Carbapenem-resistant Enterobacteriaceae in Children

United States, 1999-2012

Latania K. Logan; John P. Renschler; Sumanth Gandra; Robert A. Weinstein; Ramanan Laxminarayan

Disclosures

Emerging Infectious Diseases. 2015;21(11):2014-2021. 

In This Article

Methods

Antimicrobial drug susceptibility data were obtained from The Surveillance Network (TSN) database-USA (Eurofin-Medinet, Herndon, VA, USA). This database has been used to characterize national antimicrobial drug susceptibility trends.[14,17–19] The network includes ≈300 clinical microbiology laboratories that serve one or more patient care facilities. Laboratories included in the network were selected to be representative of hospitals in each of the 9 US Census Bureau regional divisions. To be included in the TSN database, the laboratories must submit results from all routine antimicrobial drug susceptibility testing performed on site. Categorical result interpretations are based on the Clinical Laboratory Standards Institute (https://clsi.org/) criteria adopted by the reporting facilities at the time of testing and reflect susceptibilities as reported to clinicians. The data are electronically validated and merged into a central TSN database.

The database includes records with the following information: identified organism; tested drug and susceptibility result: susceptible, intermediate resistance, or resistant; source of the isolate: blood, urine, wound, lower respiratory tract, or other (upper respiratory tract and skin cultures); patient characteristics: age, sex; the health care setting where the patient sample was collected: outpatient (ambulatory), inpatient intensive care unit (ICU), inpatient (non-ICU), and long-term care settings; the geographic location of the laboratory where the specimen was tested; and the date of the drug susceptibility test.

Our analysis considered relevant isolates obtained from all children (age range 1–17 years) in outpatient (ambulatory), inpatient ICU, inpatient non-ICU, and long-term care settings during January 1, 1999-June 30, 2012. The included pathogens were Escherichia coli, K. pneumoniae, Proteus mirabilis, Enterobacter cloacae, E. aerogenes, Citrobacter freundii, C. koseri, and Serratia marcescens. K. oxytoca and Providencia species were not included in the TSN database. A separate analysis was performed on isolates from infants (age <1 year) because data were only available from 2010 onwards.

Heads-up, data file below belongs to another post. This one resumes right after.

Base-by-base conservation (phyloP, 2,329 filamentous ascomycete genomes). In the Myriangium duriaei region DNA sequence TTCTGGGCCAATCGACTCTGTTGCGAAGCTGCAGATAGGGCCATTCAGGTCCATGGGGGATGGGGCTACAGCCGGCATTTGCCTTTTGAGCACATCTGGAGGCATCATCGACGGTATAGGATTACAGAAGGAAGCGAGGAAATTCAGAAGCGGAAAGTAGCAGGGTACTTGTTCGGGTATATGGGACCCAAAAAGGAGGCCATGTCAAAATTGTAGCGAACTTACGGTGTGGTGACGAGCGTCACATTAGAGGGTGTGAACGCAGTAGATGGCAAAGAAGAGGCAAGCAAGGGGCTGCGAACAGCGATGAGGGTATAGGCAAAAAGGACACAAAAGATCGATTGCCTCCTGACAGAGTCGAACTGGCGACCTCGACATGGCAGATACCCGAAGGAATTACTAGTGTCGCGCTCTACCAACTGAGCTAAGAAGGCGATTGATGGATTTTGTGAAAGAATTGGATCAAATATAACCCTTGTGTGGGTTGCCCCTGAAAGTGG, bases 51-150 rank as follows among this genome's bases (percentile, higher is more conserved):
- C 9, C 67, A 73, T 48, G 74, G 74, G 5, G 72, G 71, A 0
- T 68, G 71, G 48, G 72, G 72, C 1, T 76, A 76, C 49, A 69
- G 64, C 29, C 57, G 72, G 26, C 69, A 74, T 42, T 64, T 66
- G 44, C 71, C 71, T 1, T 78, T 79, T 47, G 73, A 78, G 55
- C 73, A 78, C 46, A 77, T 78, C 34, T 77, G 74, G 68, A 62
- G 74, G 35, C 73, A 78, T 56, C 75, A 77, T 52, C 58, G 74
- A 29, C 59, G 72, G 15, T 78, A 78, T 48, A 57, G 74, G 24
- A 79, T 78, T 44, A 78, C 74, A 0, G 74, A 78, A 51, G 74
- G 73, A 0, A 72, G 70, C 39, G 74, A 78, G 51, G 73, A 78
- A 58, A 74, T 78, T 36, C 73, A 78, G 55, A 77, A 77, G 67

We defined the CRE phenotype by using CDC criteria to include relevant isolates that were resistant to all third-generation cephalosporins (ceftriaxone, cefotaxime, or ceftazidime), and nonsusceptible to ≥1 carbapenem (ertapenem, meropenem, imipenem, or doripenem).[20] Isolates that were not tested against all 3 third-generation cephalosporins were still classified as CRE if they were resistant against all tested third-generation cephalosporins. For bacteria with intrinsic imipenem nonsusceptibility (P. mirabilis, Providencia spp.), the CRE criteria required nonsusceptibility to meropenem, doripenem, or ertapenem.[20]

Data were filtered to retain isolates that were tested against ≥1 third-generation cephalosporin and ≥1 carbapenem of those considered for the CRE phenotype. When duplicate records (with same identification number, drug susceptibility test, and source location) existed, the first record was kept and the other records were discarded. The frequency of the CRE phenotype is reported as the proportion of positive isolates of all tested isolates included in the analysis. Individual susceptibility results were stratified by location (ICU, inpatient non-ICU, and outpatient); patient age (1–5, 6–12, and 13–17 years); patient sex, isolate source (blood, urine, wound, lower respiratory tract, and other); 2-year intervals; and geographic region on the basis of the location of the laboratory (West, Northeast, South Atlantic, South Central, East North Central, and West North Central). These 6 regions correspond to the 4 US Census regions (West, Northeast, South, Midwest). The South and Midwest regions were split (into South Central and South Atlantic, and East and West North Central, respectively) to achieve a more even regional distribution of isolates.

The χ2 (Cochran-Armitage) test for linear trend was used to test the significance of 2-year trends. A quadratic term was added to test for a nonlinear shape of the trend. If the parameter estimate for the square of the time variable was significant and positive (negative) (p<0.05), that implied that the trend was nonlinear and the frequency of resistance was changing at an increasing (decreasing) rate. Susceptibility patterns of CRE isolates to other antimicrobial drugs were also assessed. Data were analyzed by using the R statistical software environment.[21]

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